[Updated 11:05 EST 11/14/05]
I went to the Logansport Time Zone hearings and was pleased to meet some of the folks who occasionally read this blog. There didn’t seem to be that many people there — maybe 75 (thought I could be mistaken due to the size of the auditorium), but it lasted the full 4 hours from 2:30 to 6:30. The public sentiment was almost universally in favor of Central Time. I’d guess about 90%.
The hearing was set up in a Phil Donahue format with the USDOT representative — I can’t recall her name; Joanne Petrie must have pulled some strings to avoid having to come deal with another Indiana time zone scuffle — introducing herself and going over the basics of who she was, why the Dept. was conducting the hearings, and the convenience of commerce criteria. The county commissioners from petitioning counties were allowed to go first. I recall officials from Starke, Carroll, and Cass Counties being there, mainly doing their best to express the will of their constituents — the average margin at their public hearings seemed to be about 2 or 3 to 1 in favor of Central. There was also some general grumpiness about this being dropped in their laps by the state and federal officials. Next, state officials were allowed to speak. Representative Steve Heim representing Starke and Marshall Counties was there and (I think) Senator Heinold, also from that area. Both supported Central time for their constituencies.
For some reason, Brian Bergsma from the Indiana Chamber of Commerce was allowed to go before any of the rest of the unelected individuals attending the hearing. He handed out some documents, spouted some statistics, and left pretty quickly after he’d finished speaking.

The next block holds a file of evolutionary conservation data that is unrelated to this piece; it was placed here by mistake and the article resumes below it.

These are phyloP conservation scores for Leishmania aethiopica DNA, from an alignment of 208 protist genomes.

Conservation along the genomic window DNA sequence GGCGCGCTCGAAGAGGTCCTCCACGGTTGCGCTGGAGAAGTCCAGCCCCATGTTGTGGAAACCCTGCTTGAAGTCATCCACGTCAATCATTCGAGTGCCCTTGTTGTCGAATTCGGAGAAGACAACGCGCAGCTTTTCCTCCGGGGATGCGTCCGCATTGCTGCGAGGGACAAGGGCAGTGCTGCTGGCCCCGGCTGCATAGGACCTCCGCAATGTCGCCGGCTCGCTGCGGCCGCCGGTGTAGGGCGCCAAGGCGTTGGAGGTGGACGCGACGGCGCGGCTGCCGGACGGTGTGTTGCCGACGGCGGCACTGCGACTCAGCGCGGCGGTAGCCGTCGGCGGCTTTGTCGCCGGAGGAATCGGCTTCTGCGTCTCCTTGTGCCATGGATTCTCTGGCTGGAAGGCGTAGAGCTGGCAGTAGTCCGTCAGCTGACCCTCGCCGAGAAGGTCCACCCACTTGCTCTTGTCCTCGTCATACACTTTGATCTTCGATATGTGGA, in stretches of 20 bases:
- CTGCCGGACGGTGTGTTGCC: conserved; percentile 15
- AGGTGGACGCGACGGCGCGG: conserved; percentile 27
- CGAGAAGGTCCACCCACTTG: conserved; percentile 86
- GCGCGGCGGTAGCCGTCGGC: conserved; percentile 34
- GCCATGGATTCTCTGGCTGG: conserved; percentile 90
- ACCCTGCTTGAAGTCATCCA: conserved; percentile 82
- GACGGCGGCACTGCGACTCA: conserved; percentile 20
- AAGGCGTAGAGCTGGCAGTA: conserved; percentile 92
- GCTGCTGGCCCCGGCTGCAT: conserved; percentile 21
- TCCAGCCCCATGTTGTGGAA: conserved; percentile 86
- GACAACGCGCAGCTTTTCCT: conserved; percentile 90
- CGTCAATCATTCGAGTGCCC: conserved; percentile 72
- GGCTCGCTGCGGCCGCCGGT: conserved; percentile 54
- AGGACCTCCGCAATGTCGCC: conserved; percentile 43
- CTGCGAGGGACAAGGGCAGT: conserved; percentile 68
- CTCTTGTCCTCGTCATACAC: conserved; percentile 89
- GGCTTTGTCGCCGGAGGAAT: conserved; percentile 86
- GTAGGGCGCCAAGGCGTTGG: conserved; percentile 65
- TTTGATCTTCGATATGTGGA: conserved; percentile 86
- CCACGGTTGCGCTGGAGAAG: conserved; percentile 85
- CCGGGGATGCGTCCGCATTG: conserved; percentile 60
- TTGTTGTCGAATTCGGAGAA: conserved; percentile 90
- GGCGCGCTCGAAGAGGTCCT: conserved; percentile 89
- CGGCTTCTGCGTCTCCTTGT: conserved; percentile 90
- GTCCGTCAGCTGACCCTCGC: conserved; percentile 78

Hearing public opinion apparently isn’t high on his priority list. (I have received information suggesting this may be an unfair characterization. Fairness would seem to dictate that judgment be withheld on the Chamber’s interest in public sentiment until after future hearings. On the other hand, whether it does or doesn’t have such an interest, the Chamber doesn’t really have any duty to be overly interested in public opinion. It owes a duty to its members, no more, no less. That’s the nature of politics and the nature of lobbying.)
The public commentary varied widely in its quality. In my opinion, the most effective speaker was Tom Heller who came up from Columbus, Indiana. He addressed some of the statistics put forward by the Chamber of Commerce. Most telling to me was his retort to the Chamber’s talking point that 39% of Indiana’s exports go to eastern time zone states. Mr. Heller had crunched the data and determined that, using a state’s major export time zone destination as the criteria to determine the state’s time zone, Illinois and Wisconsin would be eastern time zone state; Utah would be a Pacific time zone state; and California would be either an Eastern time zone state or a Central time zone state.
There was a trucker who didn’t want his route from Winimac to South Bend to take him from eastern to central to eastern to central again. The route had to accommodate deliveries to some establishments that didn’t open until later in the morning or afternoon. The latest opener pretty much dictated when the route could be run. There were plenty of folks concerned that a later sunrise would make weather more of a factor in getting kids to schools. Under the current time situation, a two hour delay is usually sufficient to let weather pass. Under Eastern Daylight Time, the same weather situation would require a three hour delay which would result in the school being closed for the day. A lot of folks also addressed Indiana’s geographic position in Central Time. The Central Zone is to be centered on 90 degrees west whereas the Eastern Zone is to be centered on 75 degrees west. Indiana stretches from something like 84 to 87 degrees. We’re 3 to 6 degrees from the center of where the Central Time Zone is supposed to be whereas we’re 9 to 12 degrees from the center of where the Eastern Time Zone is supposed to be.